Lat: 23 22.47′ S
Long: 60 22.89′ E
Inst Speed: 14.4
Wind Dir: 125
Wind Speed: 13.6
Distance last 24hr: 408.22
Distance to finish: 2898.17
Overnight collection of flying fish
which end up everywhere

Email from the boat to shore: 

From: OmanTri
Date: Sun, 8 Mar 2009 02:22:53 -0000
To: update
Subject: Getting warmer

The last 24hours have seen us going through a few sail changes as we keep
pace with the environment changing around us – we sailed much of the day
with full one reef and solent, with hardly an adjustment all day, then as
evening came the wind got super shifty, and increased peaking at 27kts and a
confused sea – down to two reefs and staysail – even so the boat was bashng
and crashing around, def. not something you want at the end of a full on
trip like this! Every time the boat shudders and that shudder ripples up the
mast you wonder what’s going to break – it’s truly horrible.

All through the day yesterday we saw a few flying fish – not to many on
deck casualties yet, but the increase in air and sea tempreture is very
evident. Pretty much end of sleeping bags, and long thermal bottoms now –
and working to stay cool – however on deck the water is hosing us – so still
need full wet gear so it’s a matter of choice what to put under it! the
shell’d salopette trousers are favoured as they keep you dry from water
coming in through the wet weather gear, and on top… anyone’s guess –
quick dry thermal top is a winner it’ warm enough just to put smock on top
of that. Then you come down below to get food, or start the generator, and
you over heat instantly so it’s a bit of a rush to get trousers, boots off
before you explode in sweat. This is our life until we find some calmer or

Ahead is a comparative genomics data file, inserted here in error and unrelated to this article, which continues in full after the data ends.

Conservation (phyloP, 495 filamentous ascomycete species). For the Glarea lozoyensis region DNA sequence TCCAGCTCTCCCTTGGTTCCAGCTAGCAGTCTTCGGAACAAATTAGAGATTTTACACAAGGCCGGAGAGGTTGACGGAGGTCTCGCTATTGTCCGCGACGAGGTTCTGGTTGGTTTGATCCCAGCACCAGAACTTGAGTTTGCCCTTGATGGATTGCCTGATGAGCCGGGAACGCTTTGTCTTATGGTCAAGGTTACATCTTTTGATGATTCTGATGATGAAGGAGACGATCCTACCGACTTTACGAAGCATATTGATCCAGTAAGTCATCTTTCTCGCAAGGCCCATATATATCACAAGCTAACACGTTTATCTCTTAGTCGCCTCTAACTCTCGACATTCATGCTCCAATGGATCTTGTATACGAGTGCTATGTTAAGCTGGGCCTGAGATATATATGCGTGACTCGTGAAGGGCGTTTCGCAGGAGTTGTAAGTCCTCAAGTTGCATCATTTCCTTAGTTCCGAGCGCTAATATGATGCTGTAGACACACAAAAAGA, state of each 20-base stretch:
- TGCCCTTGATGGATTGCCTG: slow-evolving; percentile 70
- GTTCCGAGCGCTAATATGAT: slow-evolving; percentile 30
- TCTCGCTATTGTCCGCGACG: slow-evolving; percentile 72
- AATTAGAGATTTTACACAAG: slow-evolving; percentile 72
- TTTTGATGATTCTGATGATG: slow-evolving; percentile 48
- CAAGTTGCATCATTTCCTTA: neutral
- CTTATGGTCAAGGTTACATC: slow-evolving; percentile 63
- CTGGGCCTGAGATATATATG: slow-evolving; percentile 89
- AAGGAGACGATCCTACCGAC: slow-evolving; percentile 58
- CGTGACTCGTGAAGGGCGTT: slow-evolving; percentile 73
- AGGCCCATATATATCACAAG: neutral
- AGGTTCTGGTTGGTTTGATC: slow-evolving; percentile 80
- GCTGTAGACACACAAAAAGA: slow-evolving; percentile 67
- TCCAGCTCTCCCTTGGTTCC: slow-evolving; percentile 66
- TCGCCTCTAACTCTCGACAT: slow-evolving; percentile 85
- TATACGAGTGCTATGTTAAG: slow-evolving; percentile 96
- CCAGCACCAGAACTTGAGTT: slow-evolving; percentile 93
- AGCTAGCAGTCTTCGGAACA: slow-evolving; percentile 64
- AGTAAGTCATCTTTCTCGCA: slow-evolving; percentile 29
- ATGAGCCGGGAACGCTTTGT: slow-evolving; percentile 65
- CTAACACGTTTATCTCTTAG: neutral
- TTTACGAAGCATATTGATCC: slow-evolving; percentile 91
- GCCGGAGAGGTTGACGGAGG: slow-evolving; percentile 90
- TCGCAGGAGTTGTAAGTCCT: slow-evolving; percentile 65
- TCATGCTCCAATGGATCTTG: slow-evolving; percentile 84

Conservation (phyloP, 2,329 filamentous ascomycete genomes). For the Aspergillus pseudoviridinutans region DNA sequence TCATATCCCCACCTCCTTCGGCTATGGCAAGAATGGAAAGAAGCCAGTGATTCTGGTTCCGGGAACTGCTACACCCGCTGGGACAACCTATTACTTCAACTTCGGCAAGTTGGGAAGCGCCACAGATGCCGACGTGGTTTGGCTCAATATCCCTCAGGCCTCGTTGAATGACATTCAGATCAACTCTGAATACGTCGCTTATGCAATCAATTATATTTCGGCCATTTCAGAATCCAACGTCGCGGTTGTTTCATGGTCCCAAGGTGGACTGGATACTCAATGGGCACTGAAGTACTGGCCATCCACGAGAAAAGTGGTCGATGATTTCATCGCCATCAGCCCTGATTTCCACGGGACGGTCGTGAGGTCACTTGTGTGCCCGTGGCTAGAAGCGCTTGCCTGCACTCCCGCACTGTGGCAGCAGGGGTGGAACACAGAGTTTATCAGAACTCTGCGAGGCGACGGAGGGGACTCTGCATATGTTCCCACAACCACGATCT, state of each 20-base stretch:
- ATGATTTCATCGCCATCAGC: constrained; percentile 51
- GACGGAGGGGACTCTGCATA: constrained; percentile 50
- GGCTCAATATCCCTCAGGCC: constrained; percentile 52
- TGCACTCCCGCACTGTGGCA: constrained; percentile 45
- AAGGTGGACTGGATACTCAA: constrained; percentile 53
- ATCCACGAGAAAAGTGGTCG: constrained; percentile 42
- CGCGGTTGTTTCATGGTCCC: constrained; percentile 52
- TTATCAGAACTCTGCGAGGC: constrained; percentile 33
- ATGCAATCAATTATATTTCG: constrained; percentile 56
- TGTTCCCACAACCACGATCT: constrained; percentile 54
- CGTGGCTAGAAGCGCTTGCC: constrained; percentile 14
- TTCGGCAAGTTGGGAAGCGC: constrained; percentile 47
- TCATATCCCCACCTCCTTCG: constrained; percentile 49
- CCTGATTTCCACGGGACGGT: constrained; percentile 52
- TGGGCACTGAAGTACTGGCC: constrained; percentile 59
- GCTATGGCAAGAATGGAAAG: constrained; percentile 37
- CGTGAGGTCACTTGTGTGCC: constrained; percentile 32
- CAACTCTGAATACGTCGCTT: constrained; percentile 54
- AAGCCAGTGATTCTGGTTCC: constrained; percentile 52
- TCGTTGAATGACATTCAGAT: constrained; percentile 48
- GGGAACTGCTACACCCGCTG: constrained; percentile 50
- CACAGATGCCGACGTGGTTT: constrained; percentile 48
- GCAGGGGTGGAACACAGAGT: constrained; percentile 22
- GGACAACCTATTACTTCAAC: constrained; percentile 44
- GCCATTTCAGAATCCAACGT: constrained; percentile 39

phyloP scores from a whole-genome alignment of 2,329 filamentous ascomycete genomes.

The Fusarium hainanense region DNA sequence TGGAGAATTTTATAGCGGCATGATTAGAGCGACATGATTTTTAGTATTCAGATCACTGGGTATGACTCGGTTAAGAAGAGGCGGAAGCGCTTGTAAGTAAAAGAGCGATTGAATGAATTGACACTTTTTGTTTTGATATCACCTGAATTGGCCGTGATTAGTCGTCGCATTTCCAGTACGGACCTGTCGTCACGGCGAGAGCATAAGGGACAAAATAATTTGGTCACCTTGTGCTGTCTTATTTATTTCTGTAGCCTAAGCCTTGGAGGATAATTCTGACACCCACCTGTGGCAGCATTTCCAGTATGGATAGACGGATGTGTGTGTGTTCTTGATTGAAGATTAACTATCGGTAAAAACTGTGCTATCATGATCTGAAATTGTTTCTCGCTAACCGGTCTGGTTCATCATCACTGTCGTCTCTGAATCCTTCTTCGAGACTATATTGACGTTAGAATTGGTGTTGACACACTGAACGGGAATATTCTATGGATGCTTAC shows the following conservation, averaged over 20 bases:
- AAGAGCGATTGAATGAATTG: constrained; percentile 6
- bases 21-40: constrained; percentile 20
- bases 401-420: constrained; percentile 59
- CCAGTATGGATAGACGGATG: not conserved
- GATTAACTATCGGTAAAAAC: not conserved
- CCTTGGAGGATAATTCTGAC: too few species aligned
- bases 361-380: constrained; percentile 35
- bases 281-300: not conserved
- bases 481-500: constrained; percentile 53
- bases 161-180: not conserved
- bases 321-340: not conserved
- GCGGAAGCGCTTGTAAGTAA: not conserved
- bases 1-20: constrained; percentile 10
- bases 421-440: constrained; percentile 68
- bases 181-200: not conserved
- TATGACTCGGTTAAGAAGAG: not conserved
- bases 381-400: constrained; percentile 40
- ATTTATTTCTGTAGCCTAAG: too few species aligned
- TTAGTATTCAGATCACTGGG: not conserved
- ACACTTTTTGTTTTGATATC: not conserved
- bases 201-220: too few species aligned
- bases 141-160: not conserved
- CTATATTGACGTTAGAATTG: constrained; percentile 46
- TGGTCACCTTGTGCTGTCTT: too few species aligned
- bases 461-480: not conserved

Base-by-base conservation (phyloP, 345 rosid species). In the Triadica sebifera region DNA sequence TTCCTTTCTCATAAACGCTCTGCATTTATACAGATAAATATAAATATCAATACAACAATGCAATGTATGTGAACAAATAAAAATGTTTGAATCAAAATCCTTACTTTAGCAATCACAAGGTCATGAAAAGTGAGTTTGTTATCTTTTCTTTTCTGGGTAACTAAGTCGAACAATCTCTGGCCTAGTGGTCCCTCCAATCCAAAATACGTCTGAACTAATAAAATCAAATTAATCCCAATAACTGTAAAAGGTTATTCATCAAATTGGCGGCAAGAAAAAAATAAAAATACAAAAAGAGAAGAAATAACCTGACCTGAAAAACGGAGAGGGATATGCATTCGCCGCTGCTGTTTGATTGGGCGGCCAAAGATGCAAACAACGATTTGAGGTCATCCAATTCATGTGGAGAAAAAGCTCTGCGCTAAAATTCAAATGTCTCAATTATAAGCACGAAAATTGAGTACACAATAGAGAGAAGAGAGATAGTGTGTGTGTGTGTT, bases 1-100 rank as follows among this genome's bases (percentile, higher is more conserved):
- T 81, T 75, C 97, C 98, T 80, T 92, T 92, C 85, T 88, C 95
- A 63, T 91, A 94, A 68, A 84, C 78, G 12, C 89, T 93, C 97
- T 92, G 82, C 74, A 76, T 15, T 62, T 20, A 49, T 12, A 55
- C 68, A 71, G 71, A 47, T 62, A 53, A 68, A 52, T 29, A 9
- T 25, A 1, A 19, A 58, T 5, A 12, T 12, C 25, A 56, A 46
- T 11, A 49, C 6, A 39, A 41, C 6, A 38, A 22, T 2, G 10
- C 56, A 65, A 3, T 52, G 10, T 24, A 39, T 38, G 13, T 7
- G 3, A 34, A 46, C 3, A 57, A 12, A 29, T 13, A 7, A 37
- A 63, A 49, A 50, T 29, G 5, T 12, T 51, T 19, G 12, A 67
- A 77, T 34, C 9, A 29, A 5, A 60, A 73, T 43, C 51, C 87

more downwind conditions – which will mean less water across the deck, and
things can properly start to dry out… I think once in the doldrums (approx
800nm to north) we’ll be getting sleeping bags out aging to give them an
airing – they have worked hard, and deserve a break from either being slept
in, or tightly wrapped in a waterproof air tight bag – just don’t stand down
wind of them for an hour or so.

Sunrise this morning was another great one, though 45 mins into it the sun
has disappeared behind some large grey clouds that we have been sailing
between – trying to avoid ( for now at least successfully) the rain, and
squally wind that accompanies them. It’s so much easier during the day,
last night thankfully the full moon allowed us to see the clouds, but when
there isn’t a moon it’s a lottery. With 5 on board it’s fairly easiy to
react quickly, normally it’s just 3 to do all the manouvers the one watch
pair, and the standby guy (me) who can come on deck quickly to help (usually
i end up grinding).

So for the next day and a half we should be makng good progress North bound,
befoe the doldrums – time to make hay and keep the boatspeed and our options
open for where to cross the doldrums, right now 61-63E looks good – but
througout the day we’ll be keeping a close eye on satellite imagrey to guide
us to the exact best place, we also have daily updates from Commanders
Weather in USA who are used to picking doldrum crossing points having been
involved with many round the world record attempts, and have good recent
Indian Ocean experience being weather coaches to one of the Volvo Ocean Race
teams, who recently raced from Cape Town, South Africa to Cochin, India (
India’s West coast NE of Maldives.

Weather Router’s advice: 

From: Commanders’ Weather
To: Musandam